Grey hair: The common condition that could cause premature greying – symptoms to spot

How to reduce the appearance of grey hairs

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As a result of their natural cycle, hair follicles produce less colour as they age. Autoimmune conditions, however, can exhaust the supplies of the stem cells that supply the 100,000 hair follicles found on the scalp. Thyroid disorders, which can cause many changes in the hair, may deplete the supply of such stem cells, causing locks to turn white.

It is a widely known fact that patients with thyroid dysfunction may show prominent hair abnormalities.

The small butterfly-shaped gland influences virtually every organ in the body, secreting hormones into the ‘bloodstream’, which plays a vital role in regulating metabolism.

As the secretion of this hormone is depleted or increased, these deregulations are reflected in the hair follicles and scalp almost immediately.

Hypothyroidism – when the thyroid is underactive – is known to cause hair follicles to become dry, brittle and dull, due to the condition’s association with telogen effluvium – a form of temporary hair loss that happens after stress.

READ MORE: Hypothyroidism: The common complaint that may be an early warning sign

Hyperthyroidism – where the thyroid is overactive – the condition has also been linked to effluvium, together with thin, brittle and greasy hair.

Early greying has also been identified as a consequence of both hypothyroidism and hyperthyroidism.

Studies probing the causal effects of thyroid disease on hair have concluded that both insufficient and excessive levels of thyroid hormones result in altered hair/skin structure and function.

Endocrine system disorders, such as hyperthyroidism, are more prevalent in women than men.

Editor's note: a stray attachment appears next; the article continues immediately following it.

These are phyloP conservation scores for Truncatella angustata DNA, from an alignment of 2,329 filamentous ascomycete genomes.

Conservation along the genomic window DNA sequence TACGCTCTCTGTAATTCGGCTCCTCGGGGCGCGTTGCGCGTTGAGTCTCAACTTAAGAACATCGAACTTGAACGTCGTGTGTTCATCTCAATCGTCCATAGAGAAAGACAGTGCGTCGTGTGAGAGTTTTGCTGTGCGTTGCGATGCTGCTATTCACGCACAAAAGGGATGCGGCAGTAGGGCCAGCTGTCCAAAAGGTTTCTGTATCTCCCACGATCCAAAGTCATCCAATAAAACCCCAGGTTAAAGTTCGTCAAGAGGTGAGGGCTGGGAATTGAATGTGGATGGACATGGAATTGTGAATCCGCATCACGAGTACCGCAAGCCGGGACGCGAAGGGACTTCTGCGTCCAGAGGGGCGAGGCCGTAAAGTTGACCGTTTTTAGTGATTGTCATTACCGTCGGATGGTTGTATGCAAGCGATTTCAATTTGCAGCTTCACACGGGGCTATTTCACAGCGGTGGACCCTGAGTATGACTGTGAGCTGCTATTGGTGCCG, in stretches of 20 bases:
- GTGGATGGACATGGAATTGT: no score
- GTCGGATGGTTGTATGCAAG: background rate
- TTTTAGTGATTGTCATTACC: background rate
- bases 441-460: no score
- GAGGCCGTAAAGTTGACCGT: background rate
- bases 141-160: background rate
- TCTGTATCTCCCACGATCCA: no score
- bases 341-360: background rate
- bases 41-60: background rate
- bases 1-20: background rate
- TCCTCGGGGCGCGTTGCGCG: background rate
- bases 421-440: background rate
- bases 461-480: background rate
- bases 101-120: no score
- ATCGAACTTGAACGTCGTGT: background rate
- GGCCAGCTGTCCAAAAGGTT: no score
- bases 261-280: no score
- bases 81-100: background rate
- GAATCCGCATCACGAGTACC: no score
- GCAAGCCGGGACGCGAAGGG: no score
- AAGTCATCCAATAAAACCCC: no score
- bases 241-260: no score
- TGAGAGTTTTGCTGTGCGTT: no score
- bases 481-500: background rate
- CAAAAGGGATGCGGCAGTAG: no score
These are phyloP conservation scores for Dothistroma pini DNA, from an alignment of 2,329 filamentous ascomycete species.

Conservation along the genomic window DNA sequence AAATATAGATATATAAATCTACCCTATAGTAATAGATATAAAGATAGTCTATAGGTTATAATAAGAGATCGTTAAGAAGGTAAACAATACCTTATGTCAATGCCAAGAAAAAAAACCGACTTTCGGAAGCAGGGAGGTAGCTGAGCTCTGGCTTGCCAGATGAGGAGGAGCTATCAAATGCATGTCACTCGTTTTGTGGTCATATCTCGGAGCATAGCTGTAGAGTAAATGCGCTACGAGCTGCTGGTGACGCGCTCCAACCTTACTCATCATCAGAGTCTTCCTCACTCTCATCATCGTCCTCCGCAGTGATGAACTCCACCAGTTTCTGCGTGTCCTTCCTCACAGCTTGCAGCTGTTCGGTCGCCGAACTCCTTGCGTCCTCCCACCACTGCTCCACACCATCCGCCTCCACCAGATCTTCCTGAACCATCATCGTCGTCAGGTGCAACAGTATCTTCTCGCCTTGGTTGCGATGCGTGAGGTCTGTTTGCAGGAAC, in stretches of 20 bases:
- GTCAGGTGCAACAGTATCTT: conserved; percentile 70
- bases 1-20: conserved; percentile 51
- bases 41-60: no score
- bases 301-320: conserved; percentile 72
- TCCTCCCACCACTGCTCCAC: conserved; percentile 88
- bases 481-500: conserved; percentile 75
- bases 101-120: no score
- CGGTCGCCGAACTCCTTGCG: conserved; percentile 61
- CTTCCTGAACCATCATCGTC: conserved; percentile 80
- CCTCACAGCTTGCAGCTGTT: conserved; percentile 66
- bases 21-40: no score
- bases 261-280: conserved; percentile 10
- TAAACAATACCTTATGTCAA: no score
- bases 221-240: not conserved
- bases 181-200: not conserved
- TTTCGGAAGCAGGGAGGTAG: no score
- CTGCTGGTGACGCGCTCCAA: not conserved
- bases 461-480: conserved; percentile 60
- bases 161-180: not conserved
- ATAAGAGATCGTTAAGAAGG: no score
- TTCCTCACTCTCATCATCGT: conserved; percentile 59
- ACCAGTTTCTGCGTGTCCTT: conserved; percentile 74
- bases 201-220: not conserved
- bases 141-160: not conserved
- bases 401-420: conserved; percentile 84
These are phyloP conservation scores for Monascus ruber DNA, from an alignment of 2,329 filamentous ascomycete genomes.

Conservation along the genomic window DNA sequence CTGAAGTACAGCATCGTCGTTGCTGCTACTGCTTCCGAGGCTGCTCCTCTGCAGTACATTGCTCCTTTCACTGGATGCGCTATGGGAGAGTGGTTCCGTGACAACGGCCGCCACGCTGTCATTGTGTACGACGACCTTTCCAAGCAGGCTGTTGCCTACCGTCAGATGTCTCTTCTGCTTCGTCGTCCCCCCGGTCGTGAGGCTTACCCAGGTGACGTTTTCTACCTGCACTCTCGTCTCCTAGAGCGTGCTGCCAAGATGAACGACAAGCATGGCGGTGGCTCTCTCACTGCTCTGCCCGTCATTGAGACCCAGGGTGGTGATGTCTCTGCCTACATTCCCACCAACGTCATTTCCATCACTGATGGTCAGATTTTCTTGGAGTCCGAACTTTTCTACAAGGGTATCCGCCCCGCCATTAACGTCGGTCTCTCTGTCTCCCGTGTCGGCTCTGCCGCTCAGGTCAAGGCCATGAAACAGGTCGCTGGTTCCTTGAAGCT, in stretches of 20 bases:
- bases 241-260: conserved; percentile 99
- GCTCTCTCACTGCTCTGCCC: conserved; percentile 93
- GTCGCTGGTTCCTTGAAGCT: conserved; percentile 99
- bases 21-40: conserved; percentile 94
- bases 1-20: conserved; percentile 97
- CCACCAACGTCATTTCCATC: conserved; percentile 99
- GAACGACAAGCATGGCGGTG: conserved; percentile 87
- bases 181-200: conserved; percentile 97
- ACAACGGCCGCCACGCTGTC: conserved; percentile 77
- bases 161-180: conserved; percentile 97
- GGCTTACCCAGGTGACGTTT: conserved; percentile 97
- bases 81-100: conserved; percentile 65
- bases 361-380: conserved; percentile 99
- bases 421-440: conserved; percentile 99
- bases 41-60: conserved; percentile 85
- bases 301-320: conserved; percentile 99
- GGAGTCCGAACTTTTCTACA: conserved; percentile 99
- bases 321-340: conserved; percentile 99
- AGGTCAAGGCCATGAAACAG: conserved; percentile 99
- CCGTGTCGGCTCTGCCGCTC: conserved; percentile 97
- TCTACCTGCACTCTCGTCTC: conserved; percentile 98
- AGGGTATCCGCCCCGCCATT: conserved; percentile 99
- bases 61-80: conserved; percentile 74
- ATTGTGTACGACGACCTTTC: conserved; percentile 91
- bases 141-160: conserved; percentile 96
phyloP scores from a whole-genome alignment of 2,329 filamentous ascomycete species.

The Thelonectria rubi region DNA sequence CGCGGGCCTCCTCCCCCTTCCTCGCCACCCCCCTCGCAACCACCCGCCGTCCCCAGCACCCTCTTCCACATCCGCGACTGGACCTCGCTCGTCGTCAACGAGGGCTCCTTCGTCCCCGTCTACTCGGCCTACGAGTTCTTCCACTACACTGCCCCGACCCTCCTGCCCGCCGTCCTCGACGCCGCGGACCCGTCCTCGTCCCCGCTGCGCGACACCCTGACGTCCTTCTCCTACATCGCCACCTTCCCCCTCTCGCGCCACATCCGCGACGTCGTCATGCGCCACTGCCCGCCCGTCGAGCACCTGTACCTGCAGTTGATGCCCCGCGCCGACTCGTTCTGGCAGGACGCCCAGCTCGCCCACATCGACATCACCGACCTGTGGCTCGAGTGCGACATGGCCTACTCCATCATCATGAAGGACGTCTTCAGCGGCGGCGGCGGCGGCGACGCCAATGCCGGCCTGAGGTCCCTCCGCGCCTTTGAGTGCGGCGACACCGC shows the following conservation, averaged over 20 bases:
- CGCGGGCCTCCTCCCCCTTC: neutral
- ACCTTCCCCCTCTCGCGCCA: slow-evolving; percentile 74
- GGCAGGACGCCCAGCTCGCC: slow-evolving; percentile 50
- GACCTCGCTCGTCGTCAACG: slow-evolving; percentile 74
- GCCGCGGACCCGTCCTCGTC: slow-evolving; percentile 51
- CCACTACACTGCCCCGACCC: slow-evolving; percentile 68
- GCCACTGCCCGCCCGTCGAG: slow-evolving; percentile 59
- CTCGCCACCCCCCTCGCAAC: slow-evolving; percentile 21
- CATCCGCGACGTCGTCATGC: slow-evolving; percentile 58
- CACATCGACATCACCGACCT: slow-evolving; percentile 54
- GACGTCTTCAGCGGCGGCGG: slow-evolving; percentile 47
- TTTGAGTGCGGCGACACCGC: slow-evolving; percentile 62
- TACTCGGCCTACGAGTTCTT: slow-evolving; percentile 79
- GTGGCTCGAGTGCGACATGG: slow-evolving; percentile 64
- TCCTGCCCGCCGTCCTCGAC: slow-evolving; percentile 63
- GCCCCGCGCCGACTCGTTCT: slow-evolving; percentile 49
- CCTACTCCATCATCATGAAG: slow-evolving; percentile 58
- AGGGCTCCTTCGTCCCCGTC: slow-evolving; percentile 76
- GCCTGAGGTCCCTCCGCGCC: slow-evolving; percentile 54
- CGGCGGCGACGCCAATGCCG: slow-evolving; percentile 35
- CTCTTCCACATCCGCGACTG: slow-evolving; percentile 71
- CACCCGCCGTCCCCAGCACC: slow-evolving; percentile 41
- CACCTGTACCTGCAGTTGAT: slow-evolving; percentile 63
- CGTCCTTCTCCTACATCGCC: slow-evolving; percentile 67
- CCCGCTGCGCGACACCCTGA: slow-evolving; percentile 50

In fact, women are five to 10 times more likely to be affected by hypothyroidism than men.

The thyroid wields power over the body’s function by instructing cells in the body to consume oxygen and nutrients.

There are therefore a host of complications linked to both thyroid disorders, including cardiovascular disease and osteoporosis.

The Harvard Health blog states: “Thyroid problems are more likely among people with a personal or family history of certain conditions, including type 1 diabetes, Addison’s disease, pernicious anaemia, rheumatoid arthritis, premature grey hair, radiation treatments to the head and neck and vitiligo.”

Interestingly, there is evidence indicating that premature greying in patients with thyroid disorders can be reversed following administration of T3 – the hormone that regulates the body’s temperature, metabolism and heart rate.

Studies have shown that topical application of this hormone may reverse greying of the terminal hair, as well as stimulate hair growth.

Other studies probing the causes of grey hair have in some cases found evidence that natural re-pigmentation of grey hair is possible by alleviating stress.

One in particular, found that de-stressing events, such as taking a holiday, can bring colour back to exhausted hair follicles.

Ayelet Rosenberg, the lead author of the study, said: “I was not surprised by any of the stressors that correspond with greying.

“I was surprised to see how strong of an impact a vacation can have on the reversal of greying.

“One participant went on just a two-week trip and amazingly enough, five of their hairs regained colour afterwards.”

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